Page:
[0045] FIG. 1A shows how initially none of ports 1 to 10 are assigned as members to VLAN 4. VLAN 4 thus initially exists only with the default VLAN Config, and has no port members assigned as members. Conventionally, therefore, before VLAN 4 can be implemented, VLAN 4 will need to have its attributes manually configured from scratch, which is a time-consuming process.

[0046] FIG. 1B shows VLAN 2 which is equivalent to VLAN 2 shown in FIG. 1A. In contrast, however, VLAN 3 in FIG. 1B is designated a secondary VLAN belonging to the same group as VLAN 2. In the best mode of the invention contemplated by the inventors, secondary VLAN 3 is automatically assigned the same attributes as primary VLAN 2. As VLAN 3 has inherited its configuration from VLAN 2, member ports are immediately assigned to VLAN 3, enabling client traffic to be tagged with VLAN 3 far more rapidly than if no primary/secondary attribute association occurred. Thus the invention advantageously reduces the time taken to implement VLANs in response to a clients request. A further advantage is that the creation of this inherited VLAN will consume considerably less hardware resources than the creation of a new VLAN, thus enabling more VLANs to be implemented on a switch infrastructure without adversely impacting the resources of the switch infrastructure.

[0047] In summary, by providing a mechanism for a secondary VLAN to inherit details of the attributes and hardware resources of a primary VLAN, the invention enables a more optimal utilization of hardware resources with the effect that a greater number of VLANs can be supported on a particular hardware platform. The inheritance process also addresses the configuration problem associated with deploying large numbers of VLANs by providing a method of quickly adding another VLAN.

[0048] FIG. 2 shows schematically how a single primary VLAN (desginated a “parent” LAN in FIG. 2) can be associated with either a single secondary VLAN or a plurality of secondary VLANs (designated a “child” VLAN in FIG. 2). In this way, by associating a single primary VLAN with a plurality of secondary VLANs, the number of VLANs supported by a switch infrastructure can be up to the limit imposed by the Q-tag size in the Ethernet frame header, i.e., up to 4094 VLANs can in fact be implemented in a switch infra structure without unduly impacting the performance of the switch in an adverse manner.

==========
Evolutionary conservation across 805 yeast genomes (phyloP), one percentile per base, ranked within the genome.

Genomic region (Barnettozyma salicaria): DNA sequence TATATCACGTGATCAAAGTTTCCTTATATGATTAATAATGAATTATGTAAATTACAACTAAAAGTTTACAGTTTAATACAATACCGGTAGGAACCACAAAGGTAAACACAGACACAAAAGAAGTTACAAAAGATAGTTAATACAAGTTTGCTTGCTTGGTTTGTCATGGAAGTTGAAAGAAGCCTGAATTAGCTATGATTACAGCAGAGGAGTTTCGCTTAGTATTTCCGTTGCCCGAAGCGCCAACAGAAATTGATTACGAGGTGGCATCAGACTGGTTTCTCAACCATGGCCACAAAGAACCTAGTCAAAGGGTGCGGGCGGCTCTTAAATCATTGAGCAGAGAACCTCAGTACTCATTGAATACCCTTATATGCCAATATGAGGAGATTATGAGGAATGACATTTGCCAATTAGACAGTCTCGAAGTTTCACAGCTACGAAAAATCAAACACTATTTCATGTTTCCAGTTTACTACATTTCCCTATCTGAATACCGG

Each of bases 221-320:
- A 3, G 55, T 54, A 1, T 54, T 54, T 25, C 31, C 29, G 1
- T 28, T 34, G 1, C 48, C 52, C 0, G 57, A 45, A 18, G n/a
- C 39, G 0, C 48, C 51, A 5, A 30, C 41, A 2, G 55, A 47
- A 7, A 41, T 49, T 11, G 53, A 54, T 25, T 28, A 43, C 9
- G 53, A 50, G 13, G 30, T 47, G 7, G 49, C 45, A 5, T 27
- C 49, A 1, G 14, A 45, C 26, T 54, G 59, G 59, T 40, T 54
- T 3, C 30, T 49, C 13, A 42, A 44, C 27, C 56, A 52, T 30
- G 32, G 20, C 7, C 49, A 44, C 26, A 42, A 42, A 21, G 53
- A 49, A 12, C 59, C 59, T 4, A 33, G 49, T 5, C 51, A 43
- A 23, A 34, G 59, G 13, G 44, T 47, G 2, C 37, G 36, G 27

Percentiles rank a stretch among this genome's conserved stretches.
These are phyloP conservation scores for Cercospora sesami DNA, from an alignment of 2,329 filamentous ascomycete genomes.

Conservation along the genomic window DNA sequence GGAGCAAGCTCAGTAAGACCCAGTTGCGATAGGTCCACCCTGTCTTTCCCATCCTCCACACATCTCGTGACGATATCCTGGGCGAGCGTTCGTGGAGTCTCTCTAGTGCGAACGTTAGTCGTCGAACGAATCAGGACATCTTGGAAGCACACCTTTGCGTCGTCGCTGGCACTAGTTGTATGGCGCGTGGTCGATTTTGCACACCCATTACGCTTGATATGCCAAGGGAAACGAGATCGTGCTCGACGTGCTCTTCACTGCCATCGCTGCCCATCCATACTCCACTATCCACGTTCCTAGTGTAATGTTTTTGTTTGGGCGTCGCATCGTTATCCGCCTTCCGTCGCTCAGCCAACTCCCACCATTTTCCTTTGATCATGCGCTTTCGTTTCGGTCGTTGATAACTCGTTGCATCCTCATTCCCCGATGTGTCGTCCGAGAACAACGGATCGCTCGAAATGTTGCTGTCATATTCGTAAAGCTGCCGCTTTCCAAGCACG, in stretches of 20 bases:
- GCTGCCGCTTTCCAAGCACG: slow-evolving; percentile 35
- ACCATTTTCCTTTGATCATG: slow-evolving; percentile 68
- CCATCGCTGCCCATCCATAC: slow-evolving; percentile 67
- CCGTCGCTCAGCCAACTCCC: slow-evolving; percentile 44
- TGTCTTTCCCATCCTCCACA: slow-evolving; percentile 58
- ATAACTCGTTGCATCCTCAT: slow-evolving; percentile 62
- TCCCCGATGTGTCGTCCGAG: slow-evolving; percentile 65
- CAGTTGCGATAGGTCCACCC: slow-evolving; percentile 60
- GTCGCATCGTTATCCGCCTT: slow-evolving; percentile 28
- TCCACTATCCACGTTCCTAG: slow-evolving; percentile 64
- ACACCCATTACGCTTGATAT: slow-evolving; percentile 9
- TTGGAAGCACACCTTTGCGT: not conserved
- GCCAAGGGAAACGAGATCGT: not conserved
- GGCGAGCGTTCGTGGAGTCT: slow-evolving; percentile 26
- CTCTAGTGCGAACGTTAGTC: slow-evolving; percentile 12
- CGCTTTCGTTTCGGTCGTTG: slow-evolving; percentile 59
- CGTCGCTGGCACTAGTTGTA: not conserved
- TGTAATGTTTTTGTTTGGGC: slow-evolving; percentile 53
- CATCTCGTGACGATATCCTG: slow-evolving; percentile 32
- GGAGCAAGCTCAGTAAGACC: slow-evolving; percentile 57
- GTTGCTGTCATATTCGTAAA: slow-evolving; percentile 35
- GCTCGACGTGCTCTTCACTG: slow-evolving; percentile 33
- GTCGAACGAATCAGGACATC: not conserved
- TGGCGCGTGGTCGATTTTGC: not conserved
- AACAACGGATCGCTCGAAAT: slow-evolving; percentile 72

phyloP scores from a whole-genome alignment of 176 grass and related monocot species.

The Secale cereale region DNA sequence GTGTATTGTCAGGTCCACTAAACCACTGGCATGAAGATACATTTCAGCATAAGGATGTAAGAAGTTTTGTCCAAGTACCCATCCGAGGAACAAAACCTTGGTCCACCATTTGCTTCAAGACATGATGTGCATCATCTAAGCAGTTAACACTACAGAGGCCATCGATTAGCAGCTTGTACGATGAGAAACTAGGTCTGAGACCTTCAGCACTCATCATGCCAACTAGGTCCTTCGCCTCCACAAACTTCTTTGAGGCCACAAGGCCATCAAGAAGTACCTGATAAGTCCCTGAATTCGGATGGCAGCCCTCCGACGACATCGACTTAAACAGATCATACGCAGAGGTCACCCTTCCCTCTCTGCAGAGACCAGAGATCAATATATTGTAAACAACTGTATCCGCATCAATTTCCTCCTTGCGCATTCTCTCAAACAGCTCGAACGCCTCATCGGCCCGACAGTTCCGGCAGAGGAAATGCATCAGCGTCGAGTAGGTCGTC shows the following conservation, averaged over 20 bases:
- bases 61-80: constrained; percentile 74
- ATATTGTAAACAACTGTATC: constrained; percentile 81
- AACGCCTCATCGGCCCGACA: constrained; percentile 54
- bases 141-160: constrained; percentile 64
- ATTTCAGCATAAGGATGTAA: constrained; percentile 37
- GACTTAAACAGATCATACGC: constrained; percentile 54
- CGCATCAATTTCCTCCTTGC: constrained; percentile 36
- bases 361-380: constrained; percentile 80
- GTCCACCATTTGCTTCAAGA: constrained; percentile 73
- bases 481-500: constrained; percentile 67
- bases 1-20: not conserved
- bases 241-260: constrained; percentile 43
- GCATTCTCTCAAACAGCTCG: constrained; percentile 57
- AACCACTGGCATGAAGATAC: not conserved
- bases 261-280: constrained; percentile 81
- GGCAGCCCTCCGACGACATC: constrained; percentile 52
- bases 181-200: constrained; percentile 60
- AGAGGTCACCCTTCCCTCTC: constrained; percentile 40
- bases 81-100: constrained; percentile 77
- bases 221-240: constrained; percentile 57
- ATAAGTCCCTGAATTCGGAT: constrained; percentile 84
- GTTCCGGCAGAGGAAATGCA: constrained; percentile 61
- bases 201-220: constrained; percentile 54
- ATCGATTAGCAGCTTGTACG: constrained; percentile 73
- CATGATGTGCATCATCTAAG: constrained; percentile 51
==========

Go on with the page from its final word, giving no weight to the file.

[0049] The association process between secondary and primary VLANs is implemented as follows. Firstly, consider the case where an Ethernet frame is received at an input port A (see FIG. 3A), the Q-tag is determined and a look-up function performed to determine where the frame should be routed to. The look-up function accesses a database containing data entries which enable the appropriate VLAN_ID to be identified for a particular Q-tag, and additional data entries which associate that VLAN_ID with a primary VLAN_ID. If a primary VLAN_ID is associated with a particular Q-tag, then the Ethernet frame is designated as belonging to a VLAN which has the same attributes as the primary VLAN. In FIG. 3A, traffic flowing in along input port A will always output via output port B, as the VLAN corresponding to the Q-tag for that traffic indicates that traffic arriving via port A should be sent out via B.

[0050] However, in FIG. 3B, depending on the client traffic's Q-tag, it is possible for different traffic to be received at port A and is routed to a number of output ports, for example, B, C, or D as shown in FIG. 3B via an appropriate flow or logical connection. In this manner, the resources of the switch can be better utilised and the capacity of the switch is used more efficiently. Moreover, traffic priorities and Quality of Service can be assigned differently within a VLAN than in the external environment by associating traffic to be prioritised with a specific primary VLAN which assigns a high-priority attribute to the traffic. Thus in FIG. 3B, each flow within the switch infrastructure can be assigned a different quality of service, and the prioritisation of traffic can be used to schedule how traffic is sent from the output ports B, C, and D.

[0051] Any range or device value given herein may be extended or altered without losing the effect sought, as will be apparent to the skilled person for an understanding of the teachings herein.